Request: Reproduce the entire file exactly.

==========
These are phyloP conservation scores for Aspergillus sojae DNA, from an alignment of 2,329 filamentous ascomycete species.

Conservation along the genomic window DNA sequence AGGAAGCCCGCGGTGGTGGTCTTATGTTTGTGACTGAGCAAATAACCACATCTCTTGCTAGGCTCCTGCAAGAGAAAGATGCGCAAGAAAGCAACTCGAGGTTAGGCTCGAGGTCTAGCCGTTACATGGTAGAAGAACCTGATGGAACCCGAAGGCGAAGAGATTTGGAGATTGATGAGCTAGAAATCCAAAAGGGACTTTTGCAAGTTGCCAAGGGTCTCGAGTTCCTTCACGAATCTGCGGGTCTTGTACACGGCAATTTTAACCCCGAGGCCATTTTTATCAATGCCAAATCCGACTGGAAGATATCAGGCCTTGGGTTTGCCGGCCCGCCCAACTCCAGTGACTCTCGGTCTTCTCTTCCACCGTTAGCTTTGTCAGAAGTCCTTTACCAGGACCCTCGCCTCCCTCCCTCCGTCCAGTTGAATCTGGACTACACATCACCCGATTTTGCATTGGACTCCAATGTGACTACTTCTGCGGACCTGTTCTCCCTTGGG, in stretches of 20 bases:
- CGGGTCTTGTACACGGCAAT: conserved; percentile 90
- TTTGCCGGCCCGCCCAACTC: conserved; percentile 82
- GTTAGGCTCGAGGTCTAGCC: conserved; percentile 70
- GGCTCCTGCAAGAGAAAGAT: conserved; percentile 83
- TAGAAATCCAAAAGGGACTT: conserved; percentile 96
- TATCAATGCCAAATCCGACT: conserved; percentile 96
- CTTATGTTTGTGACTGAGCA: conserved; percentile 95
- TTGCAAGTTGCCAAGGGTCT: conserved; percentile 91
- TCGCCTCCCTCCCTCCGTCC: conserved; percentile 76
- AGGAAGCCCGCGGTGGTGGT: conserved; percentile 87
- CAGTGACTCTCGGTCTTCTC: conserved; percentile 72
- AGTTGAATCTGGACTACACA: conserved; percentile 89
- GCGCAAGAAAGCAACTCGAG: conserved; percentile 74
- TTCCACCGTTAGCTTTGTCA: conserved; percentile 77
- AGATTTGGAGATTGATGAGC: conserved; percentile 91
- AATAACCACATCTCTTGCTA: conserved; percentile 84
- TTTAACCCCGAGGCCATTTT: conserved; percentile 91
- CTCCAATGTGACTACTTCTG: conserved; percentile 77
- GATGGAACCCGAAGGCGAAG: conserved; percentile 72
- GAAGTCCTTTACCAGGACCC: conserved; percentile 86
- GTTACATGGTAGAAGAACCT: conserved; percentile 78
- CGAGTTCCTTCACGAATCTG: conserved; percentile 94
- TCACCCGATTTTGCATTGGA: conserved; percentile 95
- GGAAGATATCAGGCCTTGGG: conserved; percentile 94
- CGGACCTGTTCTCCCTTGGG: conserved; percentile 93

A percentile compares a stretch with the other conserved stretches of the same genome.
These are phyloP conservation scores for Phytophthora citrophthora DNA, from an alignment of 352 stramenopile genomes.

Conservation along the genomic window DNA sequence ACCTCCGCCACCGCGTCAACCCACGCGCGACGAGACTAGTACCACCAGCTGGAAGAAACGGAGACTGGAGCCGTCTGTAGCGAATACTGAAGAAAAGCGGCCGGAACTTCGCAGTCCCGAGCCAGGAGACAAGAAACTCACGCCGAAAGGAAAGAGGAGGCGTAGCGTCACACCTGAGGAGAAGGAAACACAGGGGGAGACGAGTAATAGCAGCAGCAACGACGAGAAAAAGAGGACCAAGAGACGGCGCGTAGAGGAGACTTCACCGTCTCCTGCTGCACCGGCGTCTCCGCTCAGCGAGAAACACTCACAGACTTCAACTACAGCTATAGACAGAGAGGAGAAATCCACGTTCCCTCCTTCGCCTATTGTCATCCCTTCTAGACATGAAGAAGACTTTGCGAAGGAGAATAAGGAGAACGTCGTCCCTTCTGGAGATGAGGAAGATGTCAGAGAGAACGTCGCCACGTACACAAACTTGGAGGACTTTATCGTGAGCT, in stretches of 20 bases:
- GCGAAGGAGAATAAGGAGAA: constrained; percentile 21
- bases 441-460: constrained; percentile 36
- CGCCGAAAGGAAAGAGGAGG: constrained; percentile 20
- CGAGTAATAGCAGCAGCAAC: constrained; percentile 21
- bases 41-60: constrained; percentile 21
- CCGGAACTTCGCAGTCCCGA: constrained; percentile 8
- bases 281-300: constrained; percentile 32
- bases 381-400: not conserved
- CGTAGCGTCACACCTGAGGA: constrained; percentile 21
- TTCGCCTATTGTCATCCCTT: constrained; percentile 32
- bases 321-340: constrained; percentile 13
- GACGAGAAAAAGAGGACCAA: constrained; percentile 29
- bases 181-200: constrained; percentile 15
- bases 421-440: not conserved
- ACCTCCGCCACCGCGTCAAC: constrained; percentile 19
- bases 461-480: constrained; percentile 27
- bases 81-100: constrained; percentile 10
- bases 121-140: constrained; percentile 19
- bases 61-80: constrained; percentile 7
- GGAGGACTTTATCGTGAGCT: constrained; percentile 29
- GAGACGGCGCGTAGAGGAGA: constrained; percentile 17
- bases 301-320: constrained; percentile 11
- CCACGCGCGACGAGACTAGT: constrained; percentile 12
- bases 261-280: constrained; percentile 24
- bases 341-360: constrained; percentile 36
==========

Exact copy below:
These are phyloP conservation scores for Aspergillus sojae DNA, from an alignment of 2,329 filamentous ascomycete species.

Conservation along the genomic window DNA sequence AGGAAGCCCGCGGTGGTGGTCTTATGTTTGTGACTGAGCAAATAACCACATCTCTTGCTAGGCTCCTGCAAGAGAAAGATGCGCAAGAAAGCAACTCGAGGTTAGGCTCGAGGTCTAGCCGTTACATGGTAGAAGAACCTGATGGAACCCGAAGGCGAAGAGATTTGGAGATTGATGAGCTAGAAATCCAAAAGGGACTTTTGCAAGTTGCCAAGGGTCTCGAGTTCCTTCACGAATCTGCGGGTCTTGTACACGGCAATTTTAACCCCGAGGCCATTTTTATCAATGCCAAATCCGACTGGAAGATATCAGGCCTTGGGTTTGCCGGCCCGCCCAACTCCAGTGACTCTCGGTCTTCTCTTCCACCGTTAGCTTTGTCAGAAGTCCTTTACCAGGACCCTCGCCTCCCTCCCTCCGTCCAGTTGAATCTGGACTACACATCACCCGATTTTGCATTGGACTCCAATGTGACTACTTCTGCGGACCTGTTCTCCCTTGGG, in stretches of 20 bases:
- CGGGTCTTGTACACGGCAAT: conserved; percentile 90
- TTTGCCGGCCCGCCCAACTC: conserved; percentile 82
- GTTAGGCTCGAGGTCTAGCC: conserved; percentile 70
- GGCTCCTGCAAGAGAAAGAT: conserved; percentile 83
- TAGAAATCCAAAAGGGACTT: conserved; percentile 96
- TATCAATGCCAAATCCGACT: conserved; percentile 96
- CTTATGTTTGTGACTGAGCA: conserved; percentile 95
- TTGCAAGTTGCCAAGGGTCT: conserved; percentile 91
- TCGCCTCCCTCCCTCCGTCC: conserved; percentile 76
- AGGAAGCCCGCGGTGGTGGT: conserved; percentile 87
- CAGTGACTCTCGGTCTTCTC: conserved; percentile 72
- AGTTGAATCTGGACTACACA: conserved; percentile 89
- GCGCAAGAAAGCAACTCGAG: conserved; percentile 74
- TTCCACCGTTAGCTTTGTCA: conserved; percentile 77
- AGATTTGGAGATTGATGAGC: conserved; percentile 91
- AATAACCACATCTCTTGCTA: conserved; percentile 84
- TTTAACCCCGAGGCCATTTT: conserved; percentile 91
- CTCCAATGTGACTACTTCTG: conserved; percentile 77
- GATGGAACCCGAAGGCGAAG: conserved; percentile 72
- GAAGTCCTTTACCAGGACCC: conserved; percentile 86
- GTTACATGGTAGAAGAACCT: conserved; percentile 78
- CGAGTTCCTTCACGAATCTG: conserved; percentile 94
- TCACCCGATTTTGCATTGGA: conserved; percentile 95
- GGAAGATATCAGGCCTTGGG: conserved; percentile 94
- CGGACCTGTTCTCCCTTGGG: conserved; percentile 93

A percentile compares a stretch with the other conserved stretches of the same genome.
These are phyloP conservation scores for Phytophthora citrophthora DNA, from an alignment of 352 stramenopile genomes.

Conservation along the genomic window DNA sequence ACCTCCGCCACCGCGTCAACCCACGCGCGACGAGACTAGTACCACCAGCTGGAAGAAACGGAGACTGGAGCCGTCTGTAGCGAATACTGAAGAAAAGCGGCCGGAACTTCGCAGTCCCGAGCCAGGAGACAAGAAACTCACGCCGAAAGGAAAGAGGAGGCGTAGCGTCACACCTGAGGAGAAGGAAACACAGGGGGAGACGAGTAATAGCAGCAGCAACGACGAGAAAAAGAGGACCAAGAGACGGCGCGTAGAGGAGACTTCACCGTCTCCTGCTGCACCGGCGTCTCCGCTCAGCGAGAAACACTCACAGACTTCAACTACAGCTATAGACAGAGAGGAGAAATCCACGTTCCCTCCTTCGCCTATTGTCATCCCTTCTAGACATGAAGAAGACTTTGCGAAGGAGAATAAGGAGAACGTCGTCCCTTCTGGAGATGAGGAAGATGTCAGAGAGAACGTCGCCACGTACACAAACTTGGAGGACTTTATCGTGAGCT, in stretches of 20 bases:
- GCGAAGGAGAATAAGGAGAA: constrained; percentile 21
- bases 441-460: constrained; percentile 36
- CGCCGAAAGGAAAGAGGAGG: constrained; percentile 20
- CGAGTAATAGCAGCAGCAAC: constrained; percentile 21
- bases 41-60: constrained; percentile 21
- CCGGAACTTCGCAGTCCCGA: constrained; percentile 8
- bases 281-300: constrained; percentile 32
- bases 381-400: not conserved
- CGTAGCGTCACACCTGAGGA: constrained; percentile 21
- TTCGCCTATTGTCATCCCTT: constrained; percentile 32
- bases 321-340: constrained; percentile 13
- GACGAGAAAAAGAGGACCAA: constrained; percentile 29
- bases 181-200: constrained; percentile 15
- bases 421-440: not conserved
- ACCTCCGCCACCGCGTCAAC: constrained; percentile 19
- bases 461-480: constrained; percentile 27
- bases 81-100: constrained; percentile 10
- bases 121-140: constrained; percentile 19
- bases 61-80: constrained; percentile 7
- GGAGGACTTTATCGTGAGCT: constrained; percentile 29
- GAGACGGCGCGTAGAGGAGA: constrained; percentile 17
- bases 301-320: constrained; percentile 11
- CCACGCGCGACGAGACTAGT: constrained; percentile 12
- bases 261-280: constrained; percentile 24
- bases 341-360: constrained; percentile 36